Search Pinterest for ideas for “gender reveal parties” and it becomes clear that if you can think it, you can buy it. In fact, you can purchase just about anything to unveil the big “surprise” about the girl or boy baby you think you are having. Some popular picks? Colored powder, confetti cannons, color blasters, candles, party invitations, party games, and party supplies. Anything from bath bombs to piñatas can be purchased in pink or blue for this exact purpose. But recently, Jenna Karvunidis, the apparent “inventor” of gender reveal parties, made an announcement on her public Facebook page — 11 years after cutting into a cake stuffed with pink frosting — that her own daughter is experimenting with gender-nonconforming presentation.
“PLOT TWIST,” Karvunidis wrote on Facebook. “The world’s first gender-reveal party baby is a girl who wears suits!”
Karvunidis, who is a mom and blogger, has been credited with inventing the “gender-reveal” party trend back in 2008 after she wrote an article about her own gender-reveal party for her firstborn on her now-expired blog, High Gloss and Floss. After her blog post, she started to see people mimicking her idea; she then turned her post into a widely-shared article for The Bump — and thus, a trend began.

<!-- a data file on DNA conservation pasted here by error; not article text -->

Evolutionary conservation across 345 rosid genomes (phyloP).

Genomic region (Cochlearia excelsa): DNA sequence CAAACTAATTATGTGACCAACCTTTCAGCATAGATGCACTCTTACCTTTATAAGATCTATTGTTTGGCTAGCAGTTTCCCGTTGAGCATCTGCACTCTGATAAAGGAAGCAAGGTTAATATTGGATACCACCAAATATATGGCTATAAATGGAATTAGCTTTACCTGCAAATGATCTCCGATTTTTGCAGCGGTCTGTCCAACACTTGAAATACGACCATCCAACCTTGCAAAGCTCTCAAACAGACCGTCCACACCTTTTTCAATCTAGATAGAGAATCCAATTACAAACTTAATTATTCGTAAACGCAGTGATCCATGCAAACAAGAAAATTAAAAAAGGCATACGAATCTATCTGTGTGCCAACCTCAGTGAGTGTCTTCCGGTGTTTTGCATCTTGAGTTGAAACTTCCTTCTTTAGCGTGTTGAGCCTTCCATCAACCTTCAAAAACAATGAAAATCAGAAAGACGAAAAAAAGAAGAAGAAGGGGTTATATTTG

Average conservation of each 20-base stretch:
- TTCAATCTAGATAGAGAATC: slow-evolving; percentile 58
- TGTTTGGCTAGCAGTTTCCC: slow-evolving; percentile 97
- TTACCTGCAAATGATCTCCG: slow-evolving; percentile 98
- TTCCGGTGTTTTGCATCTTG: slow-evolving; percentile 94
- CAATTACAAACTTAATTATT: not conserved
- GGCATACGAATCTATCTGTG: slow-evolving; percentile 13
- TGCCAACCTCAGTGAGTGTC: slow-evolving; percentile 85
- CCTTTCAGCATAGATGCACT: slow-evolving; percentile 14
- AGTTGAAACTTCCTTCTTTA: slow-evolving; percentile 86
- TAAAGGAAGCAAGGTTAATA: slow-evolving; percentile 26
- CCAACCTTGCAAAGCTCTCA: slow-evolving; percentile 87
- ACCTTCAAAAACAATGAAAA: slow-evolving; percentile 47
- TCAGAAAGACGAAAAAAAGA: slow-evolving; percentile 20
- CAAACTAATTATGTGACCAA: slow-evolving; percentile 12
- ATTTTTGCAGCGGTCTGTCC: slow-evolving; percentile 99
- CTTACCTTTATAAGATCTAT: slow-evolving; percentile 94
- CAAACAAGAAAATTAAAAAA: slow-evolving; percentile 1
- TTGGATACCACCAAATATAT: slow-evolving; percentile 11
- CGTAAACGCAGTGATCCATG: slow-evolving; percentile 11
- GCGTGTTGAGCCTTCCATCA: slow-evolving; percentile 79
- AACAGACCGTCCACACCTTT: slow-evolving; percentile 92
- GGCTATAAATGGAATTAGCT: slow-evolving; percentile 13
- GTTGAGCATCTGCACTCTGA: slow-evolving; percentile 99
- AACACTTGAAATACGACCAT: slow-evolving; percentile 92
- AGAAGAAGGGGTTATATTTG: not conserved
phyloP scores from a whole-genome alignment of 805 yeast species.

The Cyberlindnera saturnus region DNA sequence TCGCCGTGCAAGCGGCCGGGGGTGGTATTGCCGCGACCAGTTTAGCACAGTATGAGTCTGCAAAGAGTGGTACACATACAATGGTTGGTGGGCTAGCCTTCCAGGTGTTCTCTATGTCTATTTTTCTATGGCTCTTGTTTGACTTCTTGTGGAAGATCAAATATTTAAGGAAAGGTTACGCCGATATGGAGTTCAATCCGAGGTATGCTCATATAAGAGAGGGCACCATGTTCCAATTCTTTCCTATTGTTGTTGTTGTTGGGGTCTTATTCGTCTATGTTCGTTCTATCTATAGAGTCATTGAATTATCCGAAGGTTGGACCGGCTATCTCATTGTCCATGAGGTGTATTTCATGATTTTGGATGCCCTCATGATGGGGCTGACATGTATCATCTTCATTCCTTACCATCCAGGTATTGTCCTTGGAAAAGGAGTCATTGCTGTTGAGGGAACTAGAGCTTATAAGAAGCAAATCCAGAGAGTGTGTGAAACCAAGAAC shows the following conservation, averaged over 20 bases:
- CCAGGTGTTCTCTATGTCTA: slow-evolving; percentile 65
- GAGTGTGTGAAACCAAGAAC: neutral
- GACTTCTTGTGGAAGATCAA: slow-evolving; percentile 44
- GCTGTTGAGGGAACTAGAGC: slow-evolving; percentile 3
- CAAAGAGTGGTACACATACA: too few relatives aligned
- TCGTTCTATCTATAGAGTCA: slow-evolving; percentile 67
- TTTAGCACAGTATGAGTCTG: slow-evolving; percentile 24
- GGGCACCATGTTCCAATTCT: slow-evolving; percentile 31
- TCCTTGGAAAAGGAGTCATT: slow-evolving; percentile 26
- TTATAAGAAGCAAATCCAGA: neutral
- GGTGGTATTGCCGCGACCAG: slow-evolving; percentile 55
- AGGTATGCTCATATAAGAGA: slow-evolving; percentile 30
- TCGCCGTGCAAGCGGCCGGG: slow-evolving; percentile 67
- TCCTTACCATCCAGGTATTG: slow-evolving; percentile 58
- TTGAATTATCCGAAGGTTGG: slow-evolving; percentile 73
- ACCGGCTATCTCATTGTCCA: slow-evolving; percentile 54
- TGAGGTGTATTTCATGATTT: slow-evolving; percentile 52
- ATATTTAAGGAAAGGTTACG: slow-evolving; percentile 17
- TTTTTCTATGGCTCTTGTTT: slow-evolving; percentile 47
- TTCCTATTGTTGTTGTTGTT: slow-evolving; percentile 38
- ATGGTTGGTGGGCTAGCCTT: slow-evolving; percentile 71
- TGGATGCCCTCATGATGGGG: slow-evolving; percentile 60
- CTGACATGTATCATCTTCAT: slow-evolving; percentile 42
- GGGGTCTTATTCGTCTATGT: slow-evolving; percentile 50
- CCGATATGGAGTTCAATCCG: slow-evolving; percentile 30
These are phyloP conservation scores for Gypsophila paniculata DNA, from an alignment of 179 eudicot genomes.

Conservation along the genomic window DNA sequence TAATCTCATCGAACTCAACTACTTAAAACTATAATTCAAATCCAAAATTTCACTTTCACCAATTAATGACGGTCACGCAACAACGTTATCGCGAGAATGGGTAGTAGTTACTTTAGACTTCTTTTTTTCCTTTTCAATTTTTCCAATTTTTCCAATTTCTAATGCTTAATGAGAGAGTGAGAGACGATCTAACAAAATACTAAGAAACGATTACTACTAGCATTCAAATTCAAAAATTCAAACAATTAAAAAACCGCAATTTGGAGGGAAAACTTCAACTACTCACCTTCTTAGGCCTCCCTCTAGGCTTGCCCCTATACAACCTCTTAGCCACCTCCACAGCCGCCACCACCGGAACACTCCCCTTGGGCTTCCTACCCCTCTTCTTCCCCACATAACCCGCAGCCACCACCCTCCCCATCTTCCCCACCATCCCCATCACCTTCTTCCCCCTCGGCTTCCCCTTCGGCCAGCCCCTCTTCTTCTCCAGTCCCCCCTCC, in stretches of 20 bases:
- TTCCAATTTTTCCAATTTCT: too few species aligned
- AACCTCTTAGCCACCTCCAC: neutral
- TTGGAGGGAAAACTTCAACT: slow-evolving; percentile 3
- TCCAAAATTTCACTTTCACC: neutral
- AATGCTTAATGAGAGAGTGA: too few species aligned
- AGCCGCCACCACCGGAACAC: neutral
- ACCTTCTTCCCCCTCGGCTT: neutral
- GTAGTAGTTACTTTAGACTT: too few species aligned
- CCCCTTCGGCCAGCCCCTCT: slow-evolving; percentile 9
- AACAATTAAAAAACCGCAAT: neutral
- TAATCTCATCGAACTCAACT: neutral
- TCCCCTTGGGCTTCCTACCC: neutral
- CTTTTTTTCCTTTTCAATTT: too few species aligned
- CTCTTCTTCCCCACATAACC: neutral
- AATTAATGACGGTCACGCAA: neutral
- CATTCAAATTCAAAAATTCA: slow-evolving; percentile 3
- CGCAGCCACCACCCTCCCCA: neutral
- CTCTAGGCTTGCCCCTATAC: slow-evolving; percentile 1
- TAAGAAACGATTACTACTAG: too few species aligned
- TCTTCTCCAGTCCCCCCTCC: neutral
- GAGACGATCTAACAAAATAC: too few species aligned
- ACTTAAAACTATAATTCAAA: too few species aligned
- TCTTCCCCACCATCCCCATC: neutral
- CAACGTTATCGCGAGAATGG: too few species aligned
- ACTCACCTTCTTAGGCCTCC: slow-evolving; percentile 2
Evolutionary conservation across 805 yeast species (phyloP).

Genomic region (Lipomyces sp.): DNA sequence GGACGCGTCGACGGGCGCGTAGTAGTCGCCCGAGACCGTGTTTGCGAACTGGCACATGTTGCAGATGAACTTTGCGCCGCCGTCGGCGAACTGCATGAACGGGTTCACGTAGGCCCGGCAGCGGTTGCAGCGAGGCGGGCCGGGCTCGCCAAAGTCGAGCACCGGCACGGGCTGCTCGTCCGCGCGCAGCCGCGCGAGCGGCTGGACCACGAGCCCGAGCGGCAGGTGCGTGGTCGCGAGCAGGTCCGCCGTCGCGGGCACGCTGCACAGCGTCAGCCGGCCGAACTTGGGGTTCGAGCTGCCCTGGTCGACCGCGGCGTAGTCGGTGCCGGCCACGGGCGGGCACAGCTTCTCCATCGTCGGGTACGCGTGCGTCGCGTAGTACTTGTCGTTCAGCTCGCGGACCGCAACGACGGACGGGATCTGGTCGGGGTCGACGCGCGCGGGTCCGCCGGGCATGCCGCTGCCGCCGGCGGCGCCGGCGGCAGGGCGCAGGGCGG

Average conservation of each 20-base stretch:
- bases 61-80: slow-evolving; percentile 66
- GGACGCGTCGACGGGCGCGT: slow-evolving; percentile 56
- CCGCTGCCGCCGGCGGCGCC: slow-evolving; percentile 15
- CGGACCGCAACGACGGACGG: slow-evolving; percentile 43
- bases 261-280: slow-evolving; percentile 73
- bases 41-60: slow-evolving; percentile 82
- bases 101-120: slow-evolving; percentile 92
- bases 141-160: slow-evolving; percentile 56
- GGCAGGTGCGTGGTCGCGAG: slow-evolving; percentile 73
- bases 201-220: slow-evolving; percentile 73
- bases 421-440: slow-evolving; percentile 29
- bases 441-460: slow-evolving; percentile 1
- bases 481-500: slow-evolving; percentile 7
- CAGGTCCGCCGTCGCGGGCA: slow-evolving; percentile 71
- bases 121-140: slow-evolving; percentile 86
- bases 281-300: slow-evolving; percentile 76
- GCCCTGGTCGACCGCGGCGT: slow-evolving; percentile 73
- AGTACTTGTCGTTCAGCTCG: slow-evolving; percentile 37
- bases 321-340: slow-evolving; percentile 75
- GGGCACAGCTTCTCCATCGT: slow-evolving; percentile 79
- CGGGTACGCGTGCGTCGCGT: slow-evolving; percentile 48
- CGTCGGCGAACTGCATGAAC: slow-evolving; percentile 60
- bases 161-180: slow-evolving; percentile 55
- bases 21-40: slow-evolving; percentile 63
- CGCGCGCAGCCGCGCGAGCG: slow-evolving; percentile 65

SheKnows spoke to Karvunidis after her recent Facebook post, to get more of her updated perspective 11 years on. What, we wanted to know, was even the motivation to celebrate a “gender” (sex) reveal in the first place?
“The original inclination to have the ‘gender reveal’ party,” Karvunidis told SheKnows, “was to latch on to the only real ‘fact’ I had about the baby I wanted for so long and couldn’t wait to get to know.”
But the real plot twist, let’s be honest, isn’t that girls can and do wear blue suits. The real twist is that gender reveal parties have never been about gender. Haven’t we all learned the difference between sex and gender already? No? Well, allow us to do some enlightening here, then.